A friend recently sent me a link to www.myspace.com/bb_rocks. That's the MySpace home of director Jenni Sterling and Arammana Productions, which is producing an indie documentary called "Superfan: The Lies, Life and Legend of Beatle Bob."

I clicked the play button on the embedded video player, and lo and behold, there I was -- talking about Beatle Bob. I'm the first voice you hear on the trailer.

(Not sure who Beatle Bob is? Click here to find out.)

I met Jenni and a camera guy at a local music store about a year ago and was interviewed for the documentary. Hadn't heard much about it since, until I was sent the link. Very cool.

Later in the clip, you hear former Dead Kennedys singer Jello Biafra, right before they return to a shot of me. Another classic scene is a rant by Mojo Nixon near the end.

Again, you can watch it at www.myspace.com/bb_rocks. Note: You may have to download the latest version of Flash to have the audio and video work together.

See you on the red carpet :-)

-Bob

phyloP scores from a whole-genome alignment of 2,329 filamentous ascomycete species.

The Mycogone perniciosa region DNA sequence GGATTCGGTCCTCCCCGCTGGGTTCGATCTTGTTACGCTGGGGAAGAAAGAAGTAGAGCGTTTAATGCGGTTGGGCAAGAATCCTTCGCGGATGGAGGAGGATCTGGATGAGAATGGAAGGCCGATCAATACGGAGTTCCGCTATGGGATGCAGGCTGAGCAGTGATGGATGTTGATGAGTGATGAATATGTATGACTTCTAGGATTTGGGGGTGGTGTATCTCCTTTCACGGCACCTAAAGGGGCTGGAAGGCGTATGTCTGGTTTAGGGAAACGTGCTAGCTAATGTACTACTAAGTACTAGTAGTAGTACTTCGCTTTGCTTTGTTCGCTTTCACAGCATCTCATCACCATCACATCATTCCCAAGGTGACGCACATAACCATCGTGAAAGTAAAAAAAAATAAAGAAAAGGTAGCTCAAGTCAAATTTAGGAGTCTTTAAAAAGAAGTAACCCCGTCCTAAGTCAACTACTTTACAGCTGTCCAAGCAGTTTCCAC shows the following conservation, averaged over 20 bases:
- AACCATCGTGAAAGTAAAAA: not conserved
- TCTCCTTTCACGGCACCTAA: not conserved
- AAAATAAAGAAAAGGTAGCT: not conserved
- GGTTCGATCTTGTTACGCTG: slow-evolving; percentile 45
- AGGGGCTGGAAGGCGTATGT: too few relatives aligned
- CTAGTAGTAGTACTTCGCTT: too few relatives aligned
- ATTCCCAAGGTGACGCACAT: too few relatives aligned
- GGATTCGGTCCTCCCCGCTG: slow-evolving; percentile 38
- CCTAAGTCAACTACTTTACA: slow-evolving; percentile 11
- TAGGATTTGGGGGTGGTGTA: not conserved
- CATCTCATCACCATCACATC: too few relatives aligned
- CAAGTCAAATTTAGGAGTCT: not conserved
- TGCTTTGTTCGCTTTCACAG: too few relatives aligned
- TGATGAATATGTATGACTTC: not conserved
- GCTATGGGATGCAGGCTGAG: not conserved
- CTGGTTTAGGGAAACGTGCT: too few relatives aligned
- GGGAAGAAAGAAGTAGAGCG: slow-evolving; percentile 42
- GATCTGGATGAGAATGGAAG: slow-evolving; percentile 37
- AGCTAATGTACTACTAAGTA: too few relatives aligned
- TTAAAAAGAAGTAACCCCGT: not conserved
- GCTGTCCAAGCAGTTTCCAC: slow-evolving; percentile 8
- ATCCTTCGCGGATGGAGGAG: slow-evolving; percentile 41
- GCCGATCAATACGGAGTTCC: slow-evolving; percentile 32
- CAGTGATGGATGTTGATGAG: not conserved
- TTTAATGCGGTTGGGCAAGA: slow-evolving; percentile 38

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posted by Bob Baker @ 2:09 PM   2 comments


April 21, 2006

Indie Music Marketing Squidoo Lens

Have you heard of Squidoo? It's a cool new site described as an "online platform that makes it easy for anyone to build lenses on any topic they are passionate about."

These "lenses" are basically single web pages, hosted on the Squidoo site, that offer a unique, human perspective on things that interest the Lensmaster -- the person who created the lens.

Becoming a Lensmaster can help you spread your ideas, get recognized for your expertise, and send more traffic to your web site or blog.

I'm no dummy, so I just set up my own Indie Music Marketing lens at www.squidoo.com/indiemusicmarketing/

Check it out. And consider creating your own Squidoo lens on your special area of music expertise. Make it a useful music resource, while also directing surfers to your other sites and places where they can sample your sounds.

-Bob

P.S. Squidoo is one of the 33 social networking sites I list in a bonus section of my new MySpace Music Marketing ebook.

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posted by Bob Baker @ 4:43 PM   0 comments


April 20, 2006

Viral Music Marketing - Doggie Style

From Joe Vitale (www.MrFire.com):

Munrab Entertainment wants to hold the world's
first "Canine Concert," an event where the music
is played at a sound level only dogs can hear.